Without doubt this has been the most troubled, chaotic and discontinuous blogging year I have ever had. And yet at the same time, it’s been one of the best ones for reading and writing. This post was initially destined for the books I couldn’t finish and/or didn’t like, and I abandoned that idea for lack of material. There were no books I put down halfway through and none that I struggled through, cursing. Only one book was a real disappointment to me, and that remains a bit unmentionable because it carries an endorsement from this blog on the front cover. It was by an author I usually appreciate; the publishers asked if I could let them have a quote, and I was delighted to oblige. But then when I read it, I liked it least of all the books I’d read by the author (although it still wasn’t a bad book by any means). Caught on the horns of an unusual dilemma, I have kept quiet about it, and will indeed say no more. But this little blip aside, I’ve read some wonderful novels and non-fiction works, and enjoyed pretty much everything on the list.
Blogging, though, has been a vexed arena. Generally, I like to have a vague plan for what I’m going to concentrate on in my blogging, and when the year began I was thinking that I should go back to my academic roots, given that I wasn’t writing much academically at that point. So I set off in January with a series of reading workshops and posts about literary critics, and when I hit a wave of blockbuster novels in February and March I tried to write about them in an intellectual way. But the strategy wasn’t really working for me; I had moved away from academic writing because it wasn’t scratching an itch and it continued not to do so. In fact, looking back over this year, I think it must be the first in which I have written more personal posts than bookish ones. There has been a notably bigger audience for them in the blogworld, and I felt more motivated to write them.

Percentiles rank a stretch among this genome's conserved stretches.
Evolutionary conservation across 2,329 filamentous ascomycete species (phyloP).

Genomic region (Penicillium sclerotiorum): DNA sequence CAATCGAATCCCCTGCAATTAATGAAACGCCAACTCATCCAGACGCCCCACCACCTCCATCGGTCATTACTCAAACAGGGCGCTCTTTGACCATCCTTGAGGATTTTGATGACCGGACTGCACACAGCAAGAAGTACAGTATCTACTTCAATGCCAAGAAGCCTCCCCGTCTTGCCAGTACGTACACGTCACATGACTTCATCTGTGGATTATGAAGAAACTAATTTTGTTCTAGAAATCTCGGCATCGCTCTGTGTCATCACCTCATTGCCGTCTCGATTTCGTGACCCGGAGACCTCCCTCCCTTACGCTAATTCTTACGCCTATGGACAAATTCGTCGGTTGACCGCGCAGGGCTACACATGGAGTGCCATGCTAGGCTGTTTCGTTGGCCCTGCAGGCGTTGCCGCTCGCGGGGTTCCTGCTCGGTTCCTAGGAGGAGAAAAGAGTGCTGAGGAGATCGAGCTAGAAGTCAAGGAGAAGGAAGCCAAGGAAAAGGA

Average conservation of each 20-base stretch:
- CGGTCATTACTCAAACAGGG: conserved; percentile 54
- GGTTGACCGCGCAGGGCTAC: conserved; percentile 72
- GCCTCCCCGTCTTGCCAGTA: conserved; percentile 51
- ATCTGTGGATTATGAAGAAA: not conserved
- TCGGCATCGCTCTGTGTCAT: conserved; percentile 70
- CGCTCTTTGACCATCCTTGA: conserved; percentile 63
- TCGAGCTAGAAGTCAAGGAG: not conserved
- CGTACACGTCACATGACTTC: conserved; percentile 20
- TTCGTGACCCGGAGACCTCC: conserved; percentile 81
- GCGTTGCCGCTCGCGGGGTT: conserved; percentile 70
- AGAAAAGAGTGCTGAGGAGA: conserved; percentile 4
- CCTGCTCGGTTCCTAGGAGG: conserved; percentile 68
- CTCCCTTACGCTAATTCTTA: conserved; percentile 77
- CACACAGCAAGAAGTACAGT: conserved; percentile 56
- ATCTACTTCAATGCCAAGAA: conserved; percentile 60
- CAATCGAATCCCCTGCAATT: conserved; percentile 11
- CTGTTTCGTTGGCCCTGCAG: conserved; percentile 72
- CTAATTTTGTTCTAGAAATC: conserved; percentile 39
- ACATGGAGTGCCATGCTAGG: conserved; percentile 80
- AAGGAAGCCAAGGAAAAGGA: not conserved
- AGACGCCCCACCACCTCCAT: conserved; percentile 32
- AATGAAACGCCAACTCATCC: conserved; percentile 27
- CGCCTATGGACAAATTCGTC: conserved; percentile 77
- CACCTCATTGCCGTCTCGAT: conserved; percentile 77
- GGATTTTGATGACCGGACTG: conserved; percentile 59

At the same time, I was working steadily on my non-fiction book, and finding it hard to sustain two voices. The book was proving very pleasurable and taking up more and more of my focus and energy. Plus, there’s a huge difference between writing for a 1,000 word blog post, and writing for an 80,000 word book. The rhythm is all different, the perspective is altered, what you can and can’t do changes. I was finding it hard to switch back and forth, and to muster enthusiasm for writing book reviews when my heart wasn’t in them. Here’s something about blogging: if you’re not enjoying it, it shows. My audience was dropping off rapidly because I wasn’t posting regularly, and I expect the oomph had gone. At the beginning of May, I decided to take an extended break from posting to put all my efforts into finishing the book. I felt really sad about that, but at the same time, relieved. I’ve never got much out of doing things if I don’t feel I’m doing them well.